Monday, February 18, 2013

The Visual Politics Of Cartography

Source: Google
It makes sense that the skills of graphicacy emerged in the 1960s from the study of geography. Maps by definition require a close inspection of visual cues. As Rob Edsall, Associate Professor at Carthage College, notes, maps are rarely recognized for the long series of choices made by their creator. In these choices, maps can reinforce conventional cultural attitudes or even create new power relationships.

Source: Neil Freeman, Fake Is The New Real
New York City artist and urban planner Neil Freeman explores the impact of these cartographic politics in his masterfully reimagined map of the United States Electoral College. In order to address the electoral imbalance between California and North Dakota, Freeman redraws the country into 50 new states with nearly identical populations of 6,175,000. This recasting of America's internal boundaries maintains the Constitutional precedent of the Electoral College but also ensures that popular votes will forever match electoral sums. It also ends the over-representation of some geographic centers. While Freeman's intent is artistic, not political, his redesign would hold fascinating implications for regional identity. The names he bestows on the new states, from Big Thicket to Atchafalaya, also resurrect a lively linguistic record of mountains, rivers, and ecological regions. Freeman's whole site at Fake Is The New Real is fascinating in its artistry.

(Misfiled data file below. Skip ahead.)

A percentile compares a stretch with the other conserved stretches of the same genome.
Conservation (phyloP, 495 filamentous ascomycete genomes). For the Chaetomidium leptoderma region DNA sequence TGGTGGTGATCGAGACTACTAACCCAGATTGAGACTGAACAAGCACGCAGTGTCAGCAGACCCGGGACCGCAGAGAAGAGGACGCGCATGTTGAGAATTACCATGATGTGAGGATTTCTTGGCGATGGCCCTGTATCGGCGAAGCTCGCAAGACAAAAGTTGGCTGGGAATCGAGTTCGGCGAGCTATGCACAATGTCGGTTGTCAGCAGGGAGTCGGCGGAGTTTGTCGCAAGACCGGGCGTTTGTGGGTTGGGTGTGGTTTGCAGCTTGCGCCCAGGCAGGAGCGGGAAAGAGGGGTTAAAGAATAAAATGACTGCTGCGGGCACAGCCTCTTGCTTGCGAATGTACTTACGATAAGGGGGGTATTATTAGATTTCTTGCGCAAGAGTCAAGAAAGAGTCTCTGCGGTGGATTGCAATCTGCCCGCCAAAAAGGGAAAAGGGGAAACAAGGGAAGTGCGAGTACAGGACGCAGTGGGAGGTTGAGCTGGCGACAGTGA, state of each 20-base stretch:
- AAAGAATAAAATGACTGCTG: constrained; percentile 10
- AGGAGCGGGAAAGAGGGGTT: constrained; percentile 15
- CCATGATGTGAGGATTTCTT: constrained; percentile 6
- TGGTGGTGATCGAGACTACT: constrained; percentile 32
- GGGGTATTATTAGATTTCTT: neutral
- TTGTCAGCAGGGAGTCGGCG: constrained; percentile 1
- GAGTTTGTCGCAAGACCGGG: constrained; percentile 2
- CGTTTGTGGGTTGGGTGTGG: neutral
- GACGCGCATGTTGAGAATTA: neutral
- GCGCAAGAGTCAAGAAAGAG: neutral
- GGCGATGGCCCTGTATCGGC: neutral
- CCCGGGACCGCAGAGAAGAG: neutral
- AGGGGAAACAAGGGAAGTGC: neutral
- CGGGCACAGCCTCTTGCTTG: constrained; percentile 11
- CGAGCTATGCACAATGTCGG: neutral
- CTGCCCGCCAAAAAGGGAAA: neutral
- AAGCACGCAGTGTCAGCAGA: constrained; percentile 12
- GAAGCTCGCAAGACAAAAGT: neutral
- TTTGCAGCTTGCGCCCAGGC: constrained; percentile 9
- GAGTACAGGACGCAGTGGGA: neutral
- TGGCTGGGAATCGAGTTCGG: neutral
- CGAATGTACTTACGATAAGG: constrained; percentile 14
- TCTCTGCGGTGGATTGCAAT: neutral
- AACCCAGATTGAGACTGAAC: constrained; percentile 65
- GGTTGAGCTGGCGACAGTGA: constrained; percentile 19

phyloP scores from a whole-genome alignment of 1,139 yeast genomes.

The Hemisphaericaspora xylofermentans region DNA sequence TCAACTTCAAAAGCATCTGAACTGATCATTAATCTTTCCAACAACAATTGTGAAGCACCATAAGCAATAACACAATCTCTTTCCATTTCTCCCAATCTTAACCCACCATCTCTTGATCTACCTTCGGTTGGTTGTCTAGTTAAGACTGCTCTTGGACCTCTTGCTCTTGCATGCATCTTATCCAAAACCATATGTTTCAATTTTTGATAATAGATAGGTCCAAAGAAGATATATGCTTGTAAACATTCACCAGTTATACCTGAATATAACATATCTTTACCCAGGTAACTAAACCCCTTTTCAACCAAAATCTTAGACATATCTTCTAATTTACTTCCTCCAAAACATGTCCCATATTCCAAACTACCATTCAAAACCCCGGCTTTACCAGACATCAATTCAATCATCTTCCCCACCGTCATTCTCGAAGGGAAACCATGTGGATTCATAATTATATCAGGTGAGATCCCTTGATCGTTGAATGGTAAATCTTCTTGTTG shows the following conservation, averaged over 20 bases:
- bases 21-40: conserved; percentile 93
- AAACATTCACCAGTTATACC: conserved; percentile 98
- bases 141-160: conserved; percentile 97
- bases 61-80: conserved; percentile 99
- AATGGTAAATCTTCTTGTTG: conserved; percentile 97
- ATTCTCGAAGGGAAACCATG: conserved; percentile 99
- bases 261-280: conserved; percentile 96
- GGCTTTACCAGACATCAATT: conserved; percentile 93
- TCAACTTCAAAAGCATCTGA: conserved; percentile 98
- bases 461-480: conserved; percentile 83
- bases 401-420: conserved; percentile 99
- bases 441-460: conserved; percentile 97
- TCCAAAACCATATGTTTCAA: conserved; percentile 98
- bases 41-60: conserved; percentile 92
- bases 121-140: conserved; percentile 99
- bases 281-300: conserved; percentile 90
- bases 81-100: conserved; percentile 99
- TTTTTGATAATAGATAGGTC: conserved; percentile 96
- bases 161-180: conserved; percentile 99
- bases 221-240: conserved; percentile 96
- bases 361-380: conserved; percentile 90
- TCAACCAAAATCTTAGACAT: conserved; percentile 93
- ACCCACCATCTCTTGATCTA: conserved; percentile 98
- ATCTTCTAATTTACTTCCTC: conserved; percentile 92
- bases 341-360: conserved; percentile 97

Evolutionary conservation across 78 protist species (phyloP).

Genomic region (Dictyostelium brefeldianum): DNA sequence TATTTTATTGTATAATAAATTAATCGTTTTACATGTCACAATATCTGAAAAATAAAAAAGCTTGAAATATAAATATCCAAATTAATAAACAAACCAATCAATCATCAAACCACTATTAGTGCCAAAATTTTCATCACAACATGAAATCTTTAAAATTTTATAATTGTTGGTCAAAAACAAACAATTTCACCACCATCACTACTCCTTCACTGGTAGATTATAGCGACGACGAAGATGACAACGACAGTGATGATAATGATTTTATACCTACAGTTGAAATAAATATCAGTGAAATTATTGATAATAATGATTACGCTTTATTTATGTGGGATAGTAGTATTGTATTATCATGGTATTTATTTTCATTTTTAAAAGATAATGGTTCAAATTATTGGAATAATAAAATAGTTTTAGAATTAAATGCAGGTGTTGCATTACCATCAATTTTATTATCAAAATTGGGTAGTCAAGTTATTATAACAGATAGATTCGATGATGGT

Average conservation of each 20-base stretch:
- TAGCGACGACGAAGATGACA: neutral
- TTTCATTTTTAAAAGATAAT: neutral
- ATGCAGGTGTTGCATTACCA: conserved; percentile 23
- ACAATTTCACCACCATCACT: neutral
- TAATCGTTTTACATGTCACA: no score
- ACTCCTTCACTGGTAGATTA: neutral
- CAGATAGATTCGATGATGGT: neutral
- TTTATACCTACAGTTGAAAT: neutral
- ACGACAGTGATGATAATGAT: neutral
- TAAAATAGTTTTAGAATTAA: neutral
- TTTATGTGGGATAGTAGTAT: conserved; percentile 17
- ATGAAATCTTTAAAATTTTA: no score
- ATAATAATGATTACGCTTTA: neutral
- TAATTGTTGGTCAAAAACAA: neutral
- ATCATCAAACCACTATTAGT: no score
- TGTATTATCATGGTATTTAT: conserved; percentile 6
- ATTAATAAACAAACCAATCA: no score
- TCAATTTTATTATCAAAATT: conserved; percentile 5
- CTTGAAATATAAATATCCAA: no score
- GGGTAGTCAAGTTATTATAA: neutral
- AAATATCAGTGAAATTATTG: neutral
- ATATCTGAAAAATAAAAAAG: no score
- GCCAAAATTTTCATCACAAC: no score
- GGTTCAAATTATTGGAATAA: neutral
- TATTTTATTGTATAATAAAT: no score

Source: Rob Oakes
This notion of names as power, of borders as identity, finds its echo in the rumored Renaissance maps that inked the “Here Be Dragons” insignia to denote "unexplored territory." Professor Edsall highlights the disparity between areas of future exploration and other areas of intentional neglect. Many overlooked spaces are deliberately left unmapped, because they for some reason do not merit enough meaning or effort. In the aftermath of the Haiti earthquake, for example, many poor neighborhoods that did not exist on official maps were delayed in receiving aid.

Emily Badger tackles a similar problem in the digital age with her detailed piece in The Atlantic Cities, called "How The Internet Reinforces Inequality In The Real World." Our colleague Gina Sipley (@GSipley) tipped us off to this important article about online cartographic hegemony. Badger points to Wikipedia entries, geotagged tweets, and FourSquare check-ins as the new "power brokers" of locative importance. "Maps have always had a way of bluntly illustrating power," she writes. "Simply appearing on one can be enough to make a place or community matter. Meanwhile, absence from 'the map' conveys something quite the opposite."

Source: Maki Icons
One way to level the terrain is to put the map-making power in the hands of global citizens. Google Map Maker seeks to do just this, by enhancing its open-source maps through the knowledge of locals. Much has been publicized about North Korea's recent addition to the catalog of Google Maps. In the same manner, leaders in the Nigerian capital of Abuja recognized the legitimacy that accurate maps bestow from the international community. They recently organized a crowdsourcing initiative to chart the details of their city using Google Map Maker, in the hopes of "authenticating" their neighborhoods to lure visitors and investors.

Source: Maki Icons
Other tools to standardize the representation of geographic data include Maki Icons. This project from MapBox offers "pixel-perfect icons for web cartography." Fully scale-able, these icons suggest a shared language for giving voice to all spaces in the physical and digital world.

3 comments:

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